“I am sick and tired of war. Its glory is all moonshine. It is only those who have neither fired a shot nor heard the shrieks and groans of the wounded who cry aloud for blood, for vengeance, for desolation. War is hell.”
Amidst your time away from work on this national holiday, take some time to remember those who have sacrificed their lives for our country in whatever personal way you need. One of the things about writing about sports is that it often is just a window into life, seen through one specific lens. Issues of racism, sexism, triumphs, and heartaches arise or intersect with the sporting world. Real-life issues that face society often come into our distraction.
This was certainly true of our nation’s veterans who sacrificed their lives as well. War knows no bounds when it comes to claiming the poet or athlete, carpenter or doctor. My buddy Chase Stuart has a great summary of the players whose lives intersected with the NFL and also gave their lives for their country. Pat Tillman is the most famous and well-known to those of us who are too young to remember past conflicts in Vietnam, Korea, or World War II. In total, 26 men with ties to the NFL died in Afghanistan, Vietnam, or various locations in World War II. Those sacrifices represent but a small percentage of the sacrifices from all parts of the country and all backgrounds.
Here’s the description of one of those former players, Jack Lummus, and the sacrifice he made during World War II, on Iwo Jima. I think it’s important to visualize just what these soldiers went through. War is Hell. They faced that Hell and often times went forward knowing how dangerous it was.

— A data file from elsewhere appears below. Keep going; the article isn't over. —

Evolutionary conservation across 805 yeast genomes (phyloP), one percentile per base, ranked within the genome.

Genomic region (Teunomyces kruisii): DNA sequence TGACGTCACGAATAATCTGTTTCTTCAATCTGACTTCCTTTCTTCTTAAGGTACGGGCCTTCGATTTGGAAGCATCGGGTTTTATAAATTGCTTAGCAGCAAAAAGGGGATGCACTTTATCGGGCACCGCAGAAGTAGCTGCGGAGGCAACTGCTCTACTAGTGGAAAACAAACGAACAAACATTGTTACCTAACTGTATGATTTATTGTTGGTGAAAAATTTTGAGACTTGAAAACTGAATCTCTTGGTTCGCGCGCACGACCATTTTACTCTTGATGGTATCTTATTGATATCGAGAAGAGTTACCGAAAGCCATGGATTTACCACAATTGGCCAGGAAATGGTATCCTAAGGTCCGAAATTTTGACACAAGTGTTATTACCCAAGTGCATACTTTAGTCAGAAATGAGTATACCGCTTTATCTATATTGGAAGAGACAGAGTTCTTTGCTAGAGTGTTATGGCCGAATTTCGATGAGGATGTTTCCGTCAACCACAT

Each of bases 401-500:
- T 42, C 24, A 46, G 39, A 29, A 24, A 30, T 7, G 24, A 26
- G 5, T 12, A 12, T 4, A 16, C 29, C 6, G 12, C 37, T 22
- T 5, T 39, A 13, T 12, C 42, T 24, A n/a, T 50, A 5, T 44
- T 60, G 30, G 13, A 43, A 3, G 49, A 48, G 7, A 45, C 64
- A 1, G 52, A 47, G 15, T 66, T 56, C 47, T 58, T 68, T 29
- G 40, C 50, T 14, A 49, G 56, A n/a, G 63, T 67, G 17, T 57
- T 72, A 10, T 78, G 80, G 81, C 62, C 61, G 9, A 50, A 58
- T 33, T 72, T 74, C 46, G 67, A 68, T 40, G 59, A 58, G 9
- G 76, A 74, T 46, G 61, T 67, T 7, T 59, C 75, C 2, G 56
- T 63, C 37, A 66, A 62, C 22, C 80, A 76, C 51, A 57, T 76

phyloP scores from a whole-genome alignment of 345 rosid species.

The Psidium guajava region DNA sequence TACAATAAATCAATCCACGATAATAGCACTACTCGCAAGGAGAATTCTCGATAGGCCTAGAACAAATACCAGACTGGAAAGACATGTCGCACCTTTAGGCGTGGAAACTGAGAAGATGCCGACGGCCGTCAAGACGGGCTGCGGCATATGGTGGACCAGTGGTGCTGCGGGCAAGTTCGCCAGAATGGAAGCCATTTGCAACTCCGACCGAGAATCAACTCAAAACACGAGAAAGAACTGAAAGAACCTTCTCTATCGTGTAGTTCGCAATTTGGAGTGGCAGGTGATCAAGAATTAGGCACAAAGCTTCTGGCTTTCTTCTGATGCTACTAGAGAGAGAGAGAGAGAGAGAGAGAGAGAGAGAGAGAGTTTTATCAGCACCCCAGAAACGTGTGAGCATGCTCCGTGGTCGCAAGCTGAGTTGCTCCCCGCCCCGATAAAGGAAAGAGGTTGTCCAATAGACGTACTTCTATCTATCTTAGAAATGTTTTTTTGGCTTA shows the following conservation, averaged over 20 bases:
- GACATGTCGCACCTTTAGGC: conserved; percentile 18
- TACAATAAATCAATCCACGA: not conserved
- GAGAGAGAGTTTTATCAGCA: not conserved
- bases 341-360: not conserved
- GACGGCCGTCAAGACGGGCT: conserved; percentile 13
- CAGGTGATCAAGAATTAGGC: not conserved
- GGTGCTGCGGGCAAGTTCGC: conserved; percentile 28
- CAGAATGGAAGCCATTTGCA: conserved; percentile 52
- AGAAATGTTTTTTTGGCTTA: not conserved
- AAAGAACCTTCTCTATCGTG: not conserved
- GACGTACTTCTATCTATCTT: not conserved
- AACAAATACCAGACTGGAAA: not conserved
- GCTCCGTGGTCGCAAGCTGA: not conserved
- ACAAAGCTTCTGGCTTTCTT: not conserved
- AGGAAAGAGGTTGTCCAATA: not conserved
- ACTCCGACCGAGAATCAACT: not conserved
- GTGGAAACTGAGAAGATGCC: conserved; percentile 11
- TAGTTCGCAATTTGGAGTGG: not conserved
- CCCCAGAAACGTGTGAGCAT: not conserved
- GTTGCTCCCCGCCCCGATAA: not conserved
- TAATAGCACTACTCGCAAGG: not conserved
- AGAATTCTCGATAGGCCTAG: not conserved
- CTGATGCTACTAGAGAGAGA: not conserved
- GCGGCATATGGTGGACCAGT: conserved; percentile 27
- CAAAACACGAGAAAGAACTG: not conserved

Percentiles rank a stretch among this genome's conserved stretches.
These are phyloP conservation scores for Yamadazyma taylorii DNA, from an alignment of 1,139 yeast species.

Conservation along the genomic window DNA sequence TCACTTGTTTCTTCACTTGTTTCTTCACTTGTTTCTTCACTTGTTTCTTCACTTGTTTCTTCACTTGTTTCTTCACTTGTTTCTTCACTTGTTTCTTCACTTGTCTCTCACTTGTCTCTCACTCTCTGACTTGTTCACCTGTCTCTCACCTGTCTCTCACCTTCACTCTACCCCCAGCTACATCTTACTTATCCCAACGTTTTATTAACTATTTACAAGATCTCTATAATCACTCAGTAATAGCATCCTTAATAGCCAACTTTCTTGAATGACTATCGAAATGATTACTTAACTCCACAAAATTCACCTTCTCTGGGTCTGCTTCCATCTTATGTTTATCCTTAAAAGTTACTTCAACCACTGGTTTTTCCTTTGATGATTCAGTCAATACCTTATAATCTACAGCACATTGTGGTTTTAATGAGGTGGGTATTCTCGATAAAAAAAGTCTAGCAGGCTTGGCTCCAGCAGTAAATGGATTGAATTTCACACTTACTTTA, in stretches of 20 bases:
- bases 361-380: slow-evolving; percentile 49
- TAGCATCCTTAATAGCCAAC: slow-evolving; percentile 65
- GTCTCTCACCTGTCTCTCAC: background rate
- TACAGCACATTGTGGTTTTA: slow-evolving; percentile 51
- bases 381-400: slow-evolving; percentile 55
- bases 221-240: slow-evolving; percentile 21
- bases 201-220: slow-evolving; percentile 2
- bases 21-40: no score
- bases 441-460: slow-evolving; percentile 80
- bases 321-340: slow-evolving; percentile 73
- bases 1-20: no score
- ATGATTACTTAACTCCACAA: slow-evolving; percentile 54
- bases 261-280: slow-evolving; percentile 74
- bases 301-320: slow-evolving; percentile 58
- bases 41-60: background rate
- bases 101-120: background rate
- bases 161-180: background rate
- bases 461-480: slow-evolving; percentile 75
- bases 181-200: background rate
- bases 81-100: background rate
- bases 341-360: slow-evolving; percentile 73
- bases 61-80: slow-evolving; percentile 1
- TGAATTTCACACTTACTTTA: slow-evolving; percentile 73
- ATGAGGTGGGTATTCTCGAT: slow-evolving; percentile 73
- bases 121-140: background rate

"First Lieutenant Lummus slowly advanced his platoon against an enemy deeply entrenched in a network of mutually supporting positions. Suddenly halted by a terrific concentration of hostile fire, he unhesitatingly moved forward of his front line in an effort to neutralize the Japanese position. Although knocked to the ground when an enemy grenade exploded close by, he immediately recovered himself and, again moving forward despite the intensified barrage, quickly located attacked and destroyed the occupied emplacement. Instantly taken under fire by the garrison of a supporting pillbox and further assailed by the slashing fury of hostile rifle fire, he fell under the impact of a second enemy grenade, but courageously disregarding painful shoulder wounds, staunchly continued his heroic one-man assault and charged the second pillbox annihilating all the occupants. Subsequently returning to his platoon, position, he fearlessly traversed his lines under fire, encouraging his men to advance and directing the fire of supporting tanks against other stubbornly holding Japanese emplacements. Held up again by a devastating barrage, he again moved into the open, rushed a third heavily fortified installation and killed the defending enemy. Determined to crush all resistance, he led his men indomitably, personally, attacking foxholes and spider-traps with his carbine and systematically reducing the fanatic opposition until, stepping on a land mine, he sustained fatal wounds. By his outstanding valor, skilled tactics and tenacious perseverance in the face of overwhelming odds, First Lieutenant Lummus had inspired his stouthearted Marines to continue the relentless drive northward, thereby contributing materially to the success of his company’s mission. His dauntless leadership and unwavering devotion to duty throughout enhanced and sustained the highest traditions of the United States Naval Service. He gallantly gave his life in the service of his country."
For those who have suffered personal losses of family or friends, our condolences on this Memorial Day. It is important that we never forget the price paid.